Obama nominates Comey to head FBI
WASHINGTON: President Barack Obama nominated James Comey to be the new FBI director Friday, tapping a Bush-era Justice Department official to lead the agency as it grapples with privacy debates over a host of recently exposed investigative tactics.
Obama praised Comey for demonstrating unyielding integrity in the face of uncertainty. Flanked by Comey and his outgoing FBI director, Robert Mueller, in a sunny White House Rose Garden announcement, Obama said Comey recognises that in times of crisis, America is judged not only by how many plots are disrupted, but also by its commitment to civil liberties and the ideals espoused in the Constitution. ''Jim understands, deeply in his core, the anguish of victims of crime _ what they go through,'' Obama said. ''He's made it his life's work to spare others that pain.''
Comey is perhaps best-known for a remarkable 2004 standoff at the hospital bedside of Attorney General John Ashcroft over a no-warrant wiretapping program. Comey rushed to the room of his bedridden boss to physically stop White House officials from trying to get an ailing Ashcroft to reauthorise the program.
Comey was a federal prosecutor who served for several years as the US attorney for the Southern District of New York before coming to Washington after the Sept. 11 attacks as deputy attorney general. In recent years, he's been an executive at defence company Lockheed Martin, general counsel to a hedge fund, board member at HSBC Holdings and lecturer on national security law at Columbia Law School.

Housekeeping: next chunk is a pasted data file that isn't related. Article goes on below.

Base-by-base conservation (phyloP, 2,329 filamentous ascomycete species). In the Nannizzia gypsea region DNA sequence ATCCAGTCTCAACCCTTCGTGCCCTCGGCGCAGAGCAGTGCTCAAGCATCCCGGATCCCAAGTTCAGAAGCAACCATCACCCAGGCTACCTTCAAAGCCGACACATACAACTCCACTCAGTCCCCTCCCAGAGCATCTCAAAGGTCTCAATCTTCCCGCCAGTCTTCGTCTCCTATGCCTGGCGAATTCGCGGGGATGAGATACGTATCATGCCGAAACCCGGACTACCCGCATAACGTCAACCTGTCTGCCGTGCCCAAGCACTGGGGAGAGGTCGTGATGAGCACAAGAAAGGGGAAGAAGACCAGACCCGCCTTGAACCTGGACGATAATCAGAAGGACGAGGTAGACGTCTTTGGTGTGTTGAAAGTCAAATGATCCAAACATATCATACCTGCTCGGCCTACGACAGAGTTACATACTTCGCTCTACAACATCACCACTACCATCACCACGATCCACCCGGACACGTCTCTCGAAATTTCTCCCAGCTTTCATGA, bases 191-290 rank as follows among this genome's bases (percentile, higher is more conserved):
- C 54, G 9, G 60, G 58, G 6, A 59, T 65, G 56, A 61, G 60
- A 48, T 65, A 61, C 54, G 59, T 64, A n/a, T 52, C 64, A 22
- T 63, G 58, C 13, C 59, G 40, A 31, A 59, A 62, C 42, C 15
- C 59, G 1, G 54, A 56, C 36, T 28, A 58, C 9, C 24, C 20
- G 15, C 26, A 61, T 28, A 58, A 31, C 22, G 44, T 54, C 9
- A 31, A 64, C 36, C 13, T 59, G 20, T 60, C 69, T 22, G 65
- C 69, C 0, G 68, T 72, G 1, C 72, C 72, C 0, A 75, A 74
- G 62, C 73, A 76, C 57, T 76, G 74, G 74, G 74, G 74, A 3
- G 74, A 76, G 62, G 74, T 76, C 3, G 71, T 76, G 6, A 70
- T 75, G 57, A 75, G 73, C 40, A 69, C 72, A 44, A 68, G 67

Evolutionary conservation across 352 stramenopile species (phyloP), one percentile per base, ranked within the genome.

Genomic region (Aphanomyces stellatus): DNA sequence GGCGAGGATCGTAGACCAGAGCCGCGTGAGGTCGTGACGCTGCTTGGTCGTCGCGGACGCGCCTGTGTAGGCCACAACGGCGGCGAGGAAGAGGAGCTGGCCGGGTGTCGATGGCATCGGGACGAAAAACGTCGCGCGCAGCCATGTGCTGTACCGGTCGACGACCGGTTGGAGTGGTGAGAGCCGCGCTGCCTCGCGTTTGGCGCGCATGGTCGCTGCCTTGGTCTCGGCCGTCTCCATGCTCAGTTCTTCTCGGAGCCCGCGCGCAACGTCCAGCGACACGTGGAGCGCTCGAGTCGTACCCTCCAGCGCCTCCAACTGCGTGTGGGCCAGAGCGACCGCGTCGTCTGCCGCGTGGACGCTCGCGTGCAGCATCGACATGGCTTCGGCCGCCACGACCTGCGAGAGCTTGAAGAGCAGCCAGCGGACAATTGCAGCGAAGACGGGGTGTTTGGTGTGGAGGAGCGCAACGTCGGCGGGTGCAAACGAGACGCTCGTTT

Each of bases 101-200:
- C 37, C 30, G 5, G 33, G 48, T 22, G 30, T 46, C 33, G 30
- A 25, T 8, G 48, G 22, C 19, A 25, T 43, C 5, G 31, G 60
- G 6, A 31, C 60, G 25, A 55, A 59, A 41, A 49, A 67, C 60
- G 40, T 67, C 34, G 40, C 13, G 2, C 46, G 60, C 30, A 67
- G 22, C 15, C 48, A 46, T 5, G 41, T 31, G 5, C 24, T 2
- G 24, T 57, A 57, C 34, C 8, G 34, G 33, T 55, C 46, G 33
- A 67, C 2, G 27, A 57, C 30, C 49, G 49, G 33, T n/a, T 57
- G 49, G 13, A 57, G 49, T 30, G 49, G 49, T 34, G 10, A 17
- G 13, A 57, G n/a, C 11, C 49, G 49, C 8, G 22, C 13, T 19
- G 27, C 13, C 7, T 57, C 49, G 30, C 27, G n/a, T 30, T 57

The White House may hope that Comey's Republican background and strong credentials will help him through Senate confirmation at a time when some of Obama's nominees have been facing tough battles. Republicans have said they see no major obstacles to his confirmation, although he is certain to face tough questions about his hedge fund work and his ties to Wall Street as well as how he would handle current, high-profile FBI investigations.
The leaker of those National Security Agency programs, former NSA contractor Edward Snowden, also is the subject of an ongoing criminal investigation. And just this week, Mueller revealed the FBI uses drones for surveillance of stationary subjects and said the privacy implications of such operations are worthy of debate.